Critically ill patients who were given intravenous colistin had a greater incidence of acute kidney injury (AKI) than those given polymyxin B, a study found.
In a retrospective cohort study, researchers examined data on 67 adult patients who received intravenous polymyxin B (PB) between January 2008 and June 2009 and 106 patients who received colistin from January 2009 through June 2010, both for at least 72 hours. Patients with normal renal function had PB dosed at 15,000 to 25,000 units/kg per day as a continuous infusion over 24 hours. Colistin was dosed at 5 mg/kg of ideal body weight per day or actual body weight or as a fixed dose of 150 mg every 12 hours. RIFLE (risk, injury, failure, loss and end-stage kidney disease) criteria were used to define nephrotoxicity and to evaluate the severity of acute renal failure. Both agents were mostly used to treat multidrug-resistant Pseudomonas aeruginosa andAcinetobacter baumannii infections, and most patients were in the ICU.
The mean treatment duration was 11.7 days for colistin and 12.5 days for PB (P=0.66). Nephrotoxicity developed in 60.4% of colistin patients and 41.8% of PB patients (P=0.02). Among those who developed it, the difference in time to peak serum creatinine wasn't significantly different between groups. Most patients who developed acute renal failure fell into the reversible kidney injury category. Only one patient progressed to end-stage renal disease (from the colistin group). Results were published online July 9 in Clinical Infectious Diseases.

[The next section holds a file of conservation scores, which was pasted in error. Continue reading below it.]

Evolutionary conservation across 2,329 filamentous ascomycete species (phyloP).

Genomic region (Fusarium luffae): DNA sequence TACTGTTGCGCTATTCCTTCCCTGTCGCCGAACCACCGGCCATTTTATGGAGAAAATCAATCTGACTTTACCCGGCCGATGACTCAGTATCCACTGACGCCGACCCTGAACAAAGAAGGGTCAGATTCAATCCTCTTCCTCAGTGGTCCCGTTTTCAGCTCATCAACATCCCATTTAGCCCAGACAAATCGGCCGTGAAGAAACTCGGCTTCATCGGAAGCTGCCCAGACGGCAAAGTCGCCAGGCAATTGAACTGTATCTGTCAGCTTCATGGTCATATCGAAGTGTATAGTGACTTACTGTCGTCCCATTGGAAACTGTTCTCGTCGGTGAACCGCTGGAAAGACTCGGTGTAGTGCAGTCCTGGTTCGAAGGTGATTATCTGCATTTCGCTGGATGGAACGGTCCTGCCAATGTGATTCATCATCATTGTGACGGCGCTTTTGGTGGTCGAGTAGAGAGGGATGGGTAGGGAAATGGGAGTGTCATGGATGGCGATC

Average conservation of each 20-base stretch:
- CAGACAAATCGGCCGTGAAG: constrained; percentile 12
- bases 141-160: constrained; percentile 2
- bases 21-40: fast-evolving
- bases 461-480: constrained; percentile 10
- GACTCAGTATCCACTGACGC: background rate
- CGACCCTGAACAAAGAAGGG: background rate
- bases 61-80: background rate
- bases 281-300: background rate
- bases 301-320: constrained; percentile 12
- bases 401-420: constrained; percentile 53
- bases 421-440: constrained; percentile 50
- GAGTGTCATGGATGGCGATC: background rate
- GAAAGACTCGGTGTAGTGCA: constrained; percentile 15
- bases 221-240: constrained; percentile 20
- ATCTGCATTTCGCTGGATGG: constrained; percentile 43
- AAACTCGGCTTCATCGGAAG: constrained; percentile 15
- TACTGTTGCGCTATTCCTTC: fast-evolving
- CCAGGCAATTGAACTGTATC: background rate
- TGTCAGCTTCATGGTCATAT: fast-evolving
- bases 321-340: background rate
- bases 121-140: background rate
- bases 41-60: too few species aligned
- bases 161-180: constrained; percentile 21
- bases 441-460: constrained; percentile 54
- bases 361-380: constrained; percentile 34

The study is limited by its retrospective nature and small sample size and by the fact that the drugs were studied in two different time periods, so potential variations in practice could have affected results. Also, dose adjustments or drug discontinuations due to acute renal failure weren't captured. Overall, the study adds more strength to previous results showing a temporal relationship between using these agents and development of nephrotoxicity, the authors wrote, and patients who take them should be closely monitored.